5 treasures in South Australia's Cleland National Park

5 treasures in South Australia’s Cleland National Park

Plan your next trip to this serene Ade­laide Hills con­ser­va­tion park with these tips from our park insiders.

With icon­ic South Aus­tralian sites such as Mount Lofty Sum­mit, Cle­land Wildlife Park and Water­fall Gul­ly con­tained with­in this park, you may think there’s noth­ing else to dis­cov­er at Cle­land Nation­al Park. But there are plen­ty of hid­den gems – away from the crowds – left to explore.

Just 22 kilo­me­tres south-east of Adelaide’s CBD, this park offers stun­ning SA land­scapes, up-close-and-per­son­al wildlife expe­ri­ences, and serene gul­lies where bab­bling creeks are the only sounds you’ll hear.

We asked Ranger Fly­nn to share some of his insid­er tips. Here’s his sug­ges­tions of what to see and do:

1. Meas­days loop hike (4 km)

Start­ing from the Meas­days look­out, this spec­tac­u­lar shared-use trail will reward you with expan­sive views of the park and beyond, lead­ing you to the shady gul­ly below. 

Don’t be put off by the steep start to this hike, it quick­ly lev­els off and is a great one for kids and fam­i­lies. You can extend your hike by tak­ing on one of the many adjoin­ing trails.

Ranger Fly­nn thinks this is the best part of the park and the most impor­tant area for flo­ra and fauna. 

Dur­ing win­ter, the gul­ly is burst­ing with life. Vel­vety, lime green moss cov­ers the boul­ders while an array of native fun­gi can be dis­cov­ered nes­tled in the under-growth. 

Insid­er tip – unlike the Water­fall Gul­ly carpark, you won’t have trou­ble get­ting a park at the Meas­days lookout.

5 treasures in South Australia's Cleland National Park

2. The Tin Lines Ruins, Keirs Ruins and Chinaman’s Hut

Sir Samuel Dav­en­port owned much of Cle­land Nation­al Park in the lat­ter half of the 19th cen­tu­ry. Dav­en­port estab­lished orchards and gar­dens and grazed sheep in the north­ern sec­tion of the park, under the super­vi­sion of a shep­herd named John Keir.

These his­toric ruins of days gone by can be explored just off the road as you head into Cle­land Wildlife Park (Tin­lines ruins), and also at the north­ern entry of the park at Gate 6 off Green­hill Rd along the Wine Shan­ty Hike trail (Keir’s Ruin). The Chinaman’s Hut ruins are locat­ed on the Water­fall Gul­ly to Mt Lofty trail.

5 treasures in South Australia's Cleland National Park

3. Crafers to Mt Lofty link trail (4.5 km)

This trail pro­vides an excel­lent alter­na­tive for vis­i­tors who want to avoid the often busy Water­fall Gul­ly carpark, as it pro­vides a direct route to walk or ride from Crafers to Mt Lofty summit. 

Anoth­er option is for vis­i­tors to catch a bus from the city to Crafers and avoid tak­ing the car altogether.

A trail­head oppo­site the bus inter­change has park and trail infor­ma­tion, and from here, you can expe­ri­ence the seren­i­ty of the dense bush­land by walk­ing or rid­ing through Cle­land Nation­al Park.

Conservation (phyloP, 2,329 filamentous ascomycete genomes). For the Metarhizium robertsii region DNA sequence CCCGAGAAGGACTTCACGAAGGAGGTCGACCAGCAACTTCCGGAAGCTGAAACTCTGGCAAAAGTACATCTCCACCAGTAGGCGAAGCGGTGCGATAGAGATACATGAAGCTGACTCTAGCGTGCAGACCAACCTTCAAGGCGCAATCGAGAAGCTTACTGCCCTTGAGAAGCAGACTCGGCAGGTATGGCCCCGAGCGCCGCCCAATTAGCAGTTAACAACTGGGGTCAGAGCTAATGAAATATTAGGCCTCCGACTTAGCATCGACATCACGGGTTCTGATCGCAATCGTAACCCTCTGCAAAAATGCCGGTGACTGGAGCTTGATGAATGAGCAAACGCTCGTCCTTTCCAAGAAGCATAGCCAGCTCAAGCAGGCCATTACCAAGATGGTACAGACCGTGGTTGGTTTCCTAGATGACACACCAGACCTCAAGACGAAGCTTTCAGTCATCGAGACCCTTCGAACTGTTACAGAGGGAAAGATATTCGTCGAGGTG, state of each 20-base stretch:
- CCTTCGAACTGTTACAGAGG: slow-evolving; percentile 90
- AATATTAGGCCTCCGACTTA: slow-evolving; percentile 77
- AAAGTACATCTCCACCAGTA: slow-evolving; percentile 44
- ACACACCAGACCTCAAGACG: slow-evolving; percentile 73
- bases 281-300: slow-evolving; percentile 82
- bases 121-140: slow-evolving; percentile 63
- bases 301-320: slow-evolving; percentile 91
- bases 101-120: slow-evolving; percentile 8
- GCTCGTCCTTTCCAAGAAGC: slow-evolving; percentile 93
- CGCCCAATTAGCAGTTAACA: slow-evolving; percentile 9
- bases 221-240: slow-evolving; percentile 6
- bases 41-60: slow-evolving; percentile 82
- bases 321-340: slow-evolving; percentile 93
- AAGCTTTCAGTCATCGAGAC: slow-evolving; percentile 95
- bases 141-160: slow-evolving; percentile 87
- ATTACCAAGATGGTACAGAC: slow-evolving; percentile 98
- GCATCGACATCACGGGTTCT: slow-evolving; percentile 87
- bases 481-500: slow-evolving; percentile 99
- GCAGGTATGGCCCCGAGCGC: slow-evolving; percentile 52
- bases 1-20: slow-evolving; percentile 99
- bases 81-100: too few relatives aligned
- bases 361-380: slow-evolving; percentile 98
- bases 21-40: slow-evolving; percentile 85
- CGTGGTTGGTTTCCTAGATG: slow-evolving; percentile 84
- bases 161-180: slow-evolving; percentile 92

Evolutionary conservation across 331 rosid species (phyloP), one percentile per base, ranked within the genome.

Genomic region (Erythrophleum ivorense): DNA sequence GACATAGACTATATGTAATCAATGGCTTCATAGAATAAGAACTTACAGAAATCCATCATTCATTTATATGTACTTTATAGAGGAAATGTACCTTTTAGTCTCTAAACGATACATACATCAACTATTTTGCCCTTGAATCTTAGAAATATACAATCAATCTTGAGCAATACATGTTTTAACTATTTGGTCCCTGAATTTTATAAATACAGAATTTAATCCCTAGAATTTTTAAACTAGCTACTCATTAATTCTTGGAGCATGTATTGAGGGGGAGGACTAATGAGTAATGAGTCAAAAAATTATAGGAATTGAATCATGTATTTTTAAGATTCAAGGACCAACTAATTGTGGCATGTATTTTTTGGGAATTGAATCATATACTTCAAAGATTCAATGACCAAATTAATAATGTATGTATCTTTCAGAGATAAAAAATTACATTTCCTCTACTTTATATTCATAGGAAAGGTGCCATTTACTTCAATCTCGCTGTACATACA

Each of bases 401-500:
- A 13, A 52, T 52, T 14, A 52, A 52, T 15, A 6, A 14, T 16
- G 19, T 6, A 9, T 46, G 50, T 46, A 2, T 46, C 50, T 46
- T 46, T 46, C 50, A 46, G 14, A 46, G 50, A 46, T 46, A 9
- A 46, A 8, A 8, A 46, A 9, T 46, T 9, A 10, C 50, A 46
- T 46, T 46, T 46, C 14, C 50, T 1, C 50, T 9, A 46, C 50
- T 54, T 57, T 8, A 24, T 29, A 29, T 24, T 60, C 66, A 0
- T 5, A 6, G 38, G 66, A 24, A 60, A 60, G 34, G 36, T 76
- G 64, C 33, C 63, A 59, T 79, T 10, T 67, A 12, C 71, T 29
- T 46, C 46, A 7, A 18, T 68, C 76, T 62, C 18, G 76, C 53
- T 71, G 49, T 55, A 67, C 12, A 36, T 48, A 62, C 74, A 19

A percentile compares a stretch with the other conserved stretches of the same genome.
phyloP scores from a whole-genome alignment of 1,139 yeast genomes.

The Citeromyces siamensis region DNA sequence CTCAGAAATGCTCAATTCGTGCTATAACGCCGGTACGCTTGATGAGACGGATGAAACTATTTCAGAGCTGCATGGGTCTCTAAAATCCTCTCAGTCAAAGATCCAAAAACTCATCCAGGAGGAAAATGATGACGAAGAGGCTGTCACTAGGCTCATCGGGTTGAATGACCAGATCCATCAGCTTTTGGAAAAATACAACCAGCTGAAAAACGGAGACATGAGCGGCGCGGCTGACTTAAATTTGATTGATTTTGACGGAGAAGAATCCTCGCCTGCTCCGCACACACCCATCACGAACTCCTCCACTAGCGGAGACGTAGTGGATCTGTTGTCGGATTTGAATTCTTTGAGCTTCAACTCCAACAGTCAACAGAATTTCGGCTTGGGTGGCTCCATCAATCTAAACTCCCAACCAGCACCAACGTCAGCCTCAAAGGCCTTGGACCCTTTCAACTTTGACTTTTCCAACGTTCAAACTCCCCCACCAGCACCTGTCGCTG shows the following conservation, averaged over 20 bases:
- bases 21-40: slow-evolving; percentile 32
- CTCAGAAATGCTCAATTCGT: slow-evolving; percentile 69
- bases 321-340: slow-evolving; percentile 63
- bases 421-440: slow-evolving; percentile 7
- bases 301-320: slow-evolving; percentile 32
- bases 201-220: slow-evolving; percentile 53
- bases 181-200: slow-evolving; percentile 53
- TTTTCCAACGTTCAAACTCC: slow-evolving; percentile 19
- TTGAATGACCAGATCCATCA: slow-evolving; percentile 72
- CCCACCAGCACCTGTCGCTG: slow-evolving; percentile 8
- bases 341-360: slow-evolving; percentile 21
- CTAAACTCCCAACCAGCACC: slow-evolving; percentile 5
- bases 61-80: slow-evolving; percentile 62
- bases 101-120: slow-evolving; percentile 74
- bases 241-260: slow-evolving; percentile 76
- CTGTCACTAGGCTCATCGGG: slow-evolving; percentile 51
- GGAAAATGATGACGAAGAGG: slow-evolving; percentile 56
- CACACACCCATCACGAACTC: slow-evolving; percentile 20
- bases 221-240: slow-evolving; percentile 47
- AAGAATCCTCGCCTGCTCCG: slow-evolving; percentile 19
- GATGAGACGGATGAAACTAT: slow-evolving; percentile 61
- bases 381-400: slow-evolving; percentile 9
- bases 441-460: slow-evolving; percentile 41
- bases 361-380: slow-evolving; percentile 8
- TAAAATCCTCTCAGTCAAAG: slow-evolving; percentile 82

The trail takes you through heav­i­ly-forest­ed areas of old growth stringy bark, which are impor­tant nest­ing sites for the yel­low-tailed black cockatoo.

5 treasures in South Australia's Cleland National Park

4. Perched swamps

Next time you’re huff­ing and puff­ing up to Water­fall Gul­ly, about half-way up take a break to catch your breath at Wilsons Bog, the most acces­si­ble perched swamp with­in the park. 

What’s a perched swamp you might ask? It’s a swamp that sits at a high­er lev­el to the sur­round­ing land.

There are five of these swamps with­in Cle­land Nation­al Park and they are clas­si­fied as rare ecosys­tems with­in the Mount Lofty Ranges. 

These areas pro­vide habi­tat for ferns, silky tea-tree, black­wood, frogs and are of par­tic­u­lar impor­tance to the south­ern brown bandicoot.

5 treasures in South Australia's Cleland National Park

5. Cle­land Wildlife Park

Cle­land Wildlife Park has been a major tourist attrac­tion for more than 50 years. Why not take a trip up to the park on the week­end or the school hol­i­days. A num­ber of dif­fer­ent activ­i­ties are avail­able dur­ing your vis­it, like koala and rep­tile holds, keep­er talks at feed­ing time, and of course feed­ing the res­i­dent kan­ga­roos, wal­la­bies, potoroos, emus and water birds.

It’s a great place to bring a pic­nic or have a bar­be­cue and spend the whole day. If you don’t have that much time, we sug­gest allow­ing at least two hours to explore the park.

This will give you enough time to stop and feed the the res­i­dent kan­ga­roos, wal­la­bies, potoroos, emus and water birds, lis­ten to one of the keep­er talks, and stroll at a leisure­ly pace.

Cle­land is just 20 min­utes from the Ade­laide city cen­tre and is open dai­ly – rain or shine (except on Christ­mas Day or on days with a cat­a­stroph­ic fire dan­ger rating).

Don’t for­get your sun­screen in sum­mer, and in win­ter warm up around the open fire in the café.

5 treasures in South Australia's Cleland National Park

Park maps

If you have a smart­phone or tablet you can down­load the free Aven­za PDF Map app and have inter­ac­tive nation­al park maps on hand when you need them.

The app uses your device’s built-in GPS to plot your real-time loca­tion with­in the park onto a map. The app can be used with­out a net­work con­nec­tion and with­out roam­ing charges. You can also mea­sure area and dis­tance, plot pho­tos and drop place mark pins.

Here is more infor­ma­tion on how to use the app. 

Park of the Month

Through­out March, Cle­land Nation­al Park and Cle­land Wildlife Park are being cel­e­brat­ed as our Park of the Month.

A range of activ­i­ties are on offer, includ­ing ranger-guid­ed bush­walks, art in the park and a nature walk with Uncle Tamaru and Nature Play SA. Vis­it parks​.sa​.gov​.au/​g​e​t​-​i​n​s​p​i​r​e​d​/​p​a​r​k​-​o​f​-​t​h​e​-​month for full details.

This con­tent was pro­duced in part­ner­ship with  Good Living